An audit faulted the Governor’s Office of Crime Control and Prevention for not having clear guidelines for awarding crime grants and not always following up to ensure the money was spent properly.
The Governor’s Office of Crime Control and Prevention annually awards tens of millions of dollars in grants to local law enforcement agencies but does not have “a comprehensive methodology” for selecting grant winners, according to the state audit released Tuesday.
The state Office of Legislative Audits wrote that while the crime control and prevention office has a policy of striving for “a competitive and transparent” grant application process, not all grants were competitively awarded.
In the Maryland Victims of Crime grant program, for example, dozens of organizations applied for grants, including four organizations that sought $100,000 each and all scored 92 out of 100. But the organizations received different amounts — from $40,000 to $70,000 — without explanation.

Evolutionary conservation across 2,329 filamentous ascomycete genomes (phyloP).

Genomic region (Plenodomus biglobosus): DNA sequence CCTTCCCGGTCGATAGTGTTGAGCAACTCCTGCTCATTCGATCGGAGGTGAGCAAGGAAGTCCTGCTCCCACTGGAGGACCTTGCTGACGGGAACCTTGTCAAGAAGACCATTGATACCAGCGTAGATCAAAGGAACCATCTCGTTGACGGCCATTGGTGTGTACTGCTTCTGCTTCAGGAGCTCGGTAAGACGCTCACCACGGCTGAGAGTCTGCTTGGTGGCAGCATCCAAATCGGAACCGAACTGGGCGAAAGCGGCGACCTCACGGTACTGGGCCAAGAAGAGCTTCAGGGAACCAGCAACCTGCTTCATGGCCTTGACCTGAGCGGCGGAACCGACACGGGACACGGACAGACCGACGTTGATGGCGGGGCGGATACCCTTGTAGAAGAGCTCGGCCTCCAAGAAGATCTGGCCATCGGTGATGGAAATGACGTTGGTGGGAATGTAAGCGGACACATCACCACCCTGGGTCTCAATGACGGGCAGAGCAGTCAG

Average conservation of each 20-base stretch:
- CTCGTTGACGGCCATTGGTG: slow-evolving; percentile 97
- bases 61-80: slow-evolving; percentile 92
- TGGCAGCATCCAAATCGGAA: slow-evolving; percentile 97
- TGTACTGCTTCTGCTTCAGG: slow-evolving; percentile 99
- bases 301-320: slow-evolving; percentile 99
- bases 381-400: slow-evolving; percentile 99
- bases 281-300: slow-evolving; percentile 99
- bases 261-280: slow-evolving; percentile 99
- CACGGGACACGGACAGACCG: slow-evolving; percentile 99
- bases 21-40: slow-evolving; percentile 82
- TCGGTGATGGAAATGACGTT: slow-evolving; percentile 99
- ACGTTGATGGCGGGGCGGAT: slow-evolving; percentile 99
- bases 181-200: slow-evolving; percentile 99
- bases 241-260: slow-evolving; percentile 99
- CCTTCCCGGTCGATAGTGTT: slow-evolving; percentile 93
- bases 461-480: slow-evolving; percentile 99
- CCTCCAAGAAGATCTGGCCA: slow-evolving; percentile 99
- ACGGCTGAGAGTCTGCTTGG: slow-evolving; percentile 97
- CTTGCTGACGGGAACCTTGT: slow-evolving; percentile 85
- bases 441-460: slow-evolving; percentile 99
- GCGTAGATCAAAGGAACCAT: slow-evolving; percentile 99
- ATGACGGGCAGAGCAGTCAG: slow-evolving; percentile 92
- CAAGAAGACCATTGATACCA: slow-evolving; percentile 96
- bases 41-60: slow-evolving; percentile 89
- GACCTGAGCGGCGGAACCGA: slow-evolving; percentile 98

The audit also faulted the office for not having a comprehensive process for reviewing and verifying how those awarded grants spend the money and whether they are meeting performance requirements.
The Governor’s Office of Crime Control and Prevention conducts triennial audits of grantees and reviews quarterly reports. But the quarterly reports did not require documentation of how the money was spent or the performance results, auditors noted.
During a nearly four-year period from January 2015 through November 2018, 57 percent of grantees had not been audited, the audit found.
As a result, auditors found that “there is no assurance” that the grant recipients were achieving the objectives of the grant programs.
Officials from Gov. Larry Hogan’s administration responded to the audit by saying they are making improvements in their processes for awarding and reviewing grants, including documenting applications using a more comprehensive spreadsheet and planning to prioritize audits going forward.